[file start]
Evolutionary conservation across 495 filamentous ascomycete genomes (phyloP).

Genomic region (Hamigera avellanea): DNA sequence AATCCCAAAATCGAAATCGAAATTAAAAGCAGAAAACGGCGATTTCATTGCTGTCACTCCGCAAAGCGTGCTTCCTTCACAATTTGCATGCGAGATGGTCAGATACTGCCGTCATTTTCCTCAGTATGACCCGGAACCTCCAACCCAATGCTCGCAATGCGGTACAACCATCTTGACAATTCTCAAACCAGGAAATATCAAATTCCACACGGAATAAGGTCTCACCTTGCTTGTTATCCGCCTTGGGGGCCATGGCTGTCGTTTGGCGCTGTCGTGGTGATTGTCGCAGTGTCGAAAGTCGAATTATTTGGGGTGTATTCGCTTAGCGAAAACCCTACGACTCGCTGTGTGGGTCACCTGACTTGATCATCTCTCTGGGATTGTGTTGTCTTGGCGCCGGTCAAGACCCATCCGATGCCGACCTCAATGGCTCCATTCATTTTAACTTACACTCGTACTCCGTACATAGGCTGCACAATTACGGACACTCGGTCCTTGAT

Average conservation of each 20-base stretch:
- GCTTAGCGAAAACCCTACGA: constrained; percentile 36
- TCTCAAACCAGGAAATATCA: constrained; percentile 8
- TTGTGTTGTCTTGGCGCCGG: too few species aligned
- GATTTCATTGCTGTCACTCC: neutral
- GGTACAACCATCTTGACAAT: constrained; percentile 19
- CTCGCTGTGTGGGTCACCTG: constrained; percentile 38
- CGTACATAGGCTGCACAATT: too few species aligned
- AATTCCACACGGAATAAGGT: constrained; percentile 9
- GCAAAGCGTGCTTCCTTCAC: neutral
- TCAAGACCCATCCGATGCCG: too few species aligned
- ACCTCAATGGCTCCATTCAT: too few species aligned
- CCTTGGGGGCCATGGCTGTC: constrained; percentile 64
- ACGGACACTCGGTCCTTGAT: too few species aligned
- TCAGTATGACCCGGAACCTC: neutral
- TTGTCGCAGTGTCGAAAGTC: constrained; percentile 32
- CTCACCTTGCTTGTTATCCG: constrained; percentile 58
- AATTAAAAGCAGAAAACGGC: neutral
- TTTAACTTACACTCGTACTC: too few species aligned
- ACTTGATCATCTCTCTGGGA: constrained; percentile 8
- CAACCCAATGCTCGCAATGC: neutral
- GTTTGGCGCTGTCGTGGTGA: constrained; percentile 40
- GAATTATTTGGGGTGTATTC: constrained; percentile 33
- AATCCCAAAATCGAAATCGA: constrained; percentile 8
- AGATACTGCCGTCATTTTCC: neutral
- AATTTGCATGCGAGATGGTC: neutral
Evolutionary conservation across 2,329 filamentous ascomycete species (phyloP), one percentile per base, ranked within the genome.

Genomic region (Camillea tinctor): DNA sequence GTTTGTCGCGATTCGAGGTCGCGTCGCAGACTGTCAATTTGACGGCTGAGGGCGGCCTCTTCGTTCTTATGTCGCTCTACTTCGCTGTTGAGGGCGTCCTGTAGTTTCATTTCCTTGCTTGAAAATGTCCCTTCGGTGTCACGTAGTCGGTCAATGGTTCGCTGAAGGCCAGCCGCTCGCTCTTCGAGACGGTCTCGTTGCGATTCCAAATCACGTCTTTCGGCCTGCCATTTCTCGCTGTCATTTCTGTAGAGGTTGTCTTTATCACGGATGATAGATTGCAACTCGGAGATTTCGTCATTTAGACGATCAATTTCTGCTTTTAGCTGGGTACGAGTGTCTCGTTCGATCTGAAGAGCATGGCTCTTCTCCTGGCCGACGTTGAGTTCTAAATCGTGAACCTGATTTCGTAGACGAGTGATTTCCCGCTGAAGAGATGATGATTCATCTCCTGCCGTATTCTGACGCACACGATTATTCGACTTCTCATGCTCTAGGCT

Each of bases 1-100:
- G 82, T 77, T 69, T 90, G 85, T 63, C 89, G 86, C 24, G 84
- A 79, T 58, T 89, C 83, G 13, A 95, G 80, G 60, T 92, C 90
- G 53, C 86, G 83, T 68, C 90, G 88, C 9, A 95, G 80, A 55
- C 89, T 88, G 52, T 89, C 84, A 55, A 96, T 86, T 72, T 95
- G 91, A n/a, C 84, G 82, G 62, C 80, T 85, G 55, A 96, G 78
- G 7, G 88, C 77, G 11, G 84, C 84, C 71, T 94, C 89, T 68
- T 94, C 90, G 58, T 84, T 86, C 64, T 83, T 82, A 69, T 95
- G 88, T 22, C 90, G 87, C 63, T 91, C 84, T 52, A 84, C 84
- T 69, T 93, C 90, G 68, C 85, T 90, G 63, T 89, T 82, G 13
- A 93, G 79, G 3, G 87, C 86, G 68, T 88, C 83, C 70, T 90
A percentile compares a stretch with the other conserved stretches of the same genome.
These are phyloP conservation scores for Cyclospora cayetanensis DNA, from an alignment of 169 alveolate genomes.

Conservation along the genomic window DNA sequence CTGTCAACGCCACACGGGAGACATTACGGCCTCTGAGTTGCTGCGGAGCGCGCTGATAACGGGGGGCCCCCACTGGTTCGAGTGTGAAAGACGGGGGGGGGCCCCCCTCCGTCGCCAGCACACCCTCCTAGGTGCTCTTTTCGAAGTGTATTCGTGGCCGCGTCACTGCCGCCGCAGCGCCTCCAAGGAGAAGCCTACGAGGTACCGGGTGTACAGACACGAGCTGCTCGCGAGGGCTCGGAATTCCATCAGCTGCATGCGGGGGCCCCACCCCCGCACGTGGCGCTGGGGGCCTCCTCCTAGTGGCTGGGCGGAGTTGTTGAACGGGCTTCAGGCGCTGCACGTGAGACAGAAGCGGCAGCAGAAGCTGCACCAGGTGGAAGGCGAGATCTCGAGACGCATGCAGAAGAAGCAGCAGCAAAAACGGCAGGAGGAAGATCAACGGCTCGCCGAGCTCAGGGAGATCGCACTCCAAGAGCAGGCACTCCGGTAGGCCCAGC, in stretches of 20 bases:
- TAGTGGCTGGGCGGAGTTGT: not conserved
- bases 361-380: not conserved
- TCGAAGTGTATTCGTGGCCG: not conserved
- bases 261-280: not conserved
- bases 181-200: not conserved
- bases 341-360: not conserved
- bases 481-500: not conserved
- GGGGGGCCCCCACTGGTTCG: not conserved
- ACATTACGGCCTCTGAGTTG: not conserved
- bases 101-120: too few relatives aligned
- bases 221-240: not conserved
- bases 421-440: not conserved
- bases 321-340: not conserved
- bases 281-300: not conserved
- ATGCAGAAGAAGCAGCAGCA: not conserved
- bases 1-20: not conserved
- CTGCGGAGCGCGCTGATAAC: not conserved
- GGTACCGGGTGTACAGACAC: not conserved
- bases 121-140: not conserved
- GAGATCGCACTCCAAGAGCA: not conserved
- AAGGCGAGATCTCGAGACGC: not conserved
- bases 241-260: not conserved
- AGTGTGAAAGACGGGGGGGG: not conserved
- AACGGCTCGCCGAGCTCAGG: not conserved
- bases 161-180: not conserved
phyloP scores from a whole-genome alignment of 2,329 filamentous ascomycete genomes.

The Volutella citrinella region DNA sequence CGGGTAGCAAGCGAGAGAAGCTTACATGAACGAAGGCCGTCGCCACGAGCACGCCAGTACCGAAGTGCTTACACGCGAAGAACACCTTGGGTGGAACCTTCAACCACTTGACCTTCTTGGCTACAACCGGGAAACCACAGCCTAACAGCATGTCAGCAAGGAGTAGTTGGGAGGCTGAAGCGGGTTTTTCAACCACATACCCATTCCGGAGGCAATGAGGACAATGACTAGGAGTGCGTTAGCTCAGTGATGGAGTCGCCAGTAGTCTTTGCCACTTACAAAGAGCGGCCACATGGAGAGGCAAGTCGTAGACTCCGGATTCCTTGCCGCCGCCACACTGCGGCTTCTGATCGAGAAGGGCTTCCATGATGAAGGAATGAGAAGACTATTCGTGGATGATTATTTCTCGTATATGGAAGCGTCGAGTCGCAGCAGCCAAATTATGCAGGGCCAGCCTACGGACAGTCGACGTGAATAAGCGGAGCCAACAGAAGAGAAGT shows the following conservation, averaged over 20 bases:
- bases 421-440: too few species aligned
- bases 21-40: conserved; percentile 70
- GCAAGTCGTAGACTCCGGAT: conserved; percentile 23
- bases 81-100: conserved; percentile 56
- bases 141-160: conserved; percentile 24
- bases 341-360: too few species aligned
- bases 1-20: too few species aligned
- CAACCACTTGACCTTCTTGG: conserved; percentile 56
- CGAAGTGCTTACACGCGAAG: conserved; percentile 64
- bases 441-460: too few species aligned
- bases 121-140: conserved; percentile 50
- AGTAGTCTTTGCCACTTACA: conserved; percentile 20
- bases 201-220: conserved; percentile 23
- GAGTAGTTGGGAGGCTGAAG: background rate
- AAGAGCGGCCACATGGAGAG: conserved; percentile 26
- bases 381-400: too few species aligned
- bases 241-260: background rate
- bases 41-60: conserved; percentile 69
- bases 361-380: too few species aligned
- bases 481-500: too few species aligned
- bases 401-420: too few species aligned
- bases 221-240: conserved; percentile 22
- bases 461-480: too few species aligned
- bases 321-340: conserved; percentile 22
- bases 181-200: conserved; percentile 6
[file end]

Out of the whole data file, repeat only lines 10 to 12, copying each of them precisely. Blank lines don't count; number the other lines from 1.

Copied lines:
- CGTACATAGGCTGCACAATT: too few species aligned
- AATTCCACACGGAATAAGGT: constrained; percentile 9
- GCAAAGCGTGCTTCCTTCAC: neutral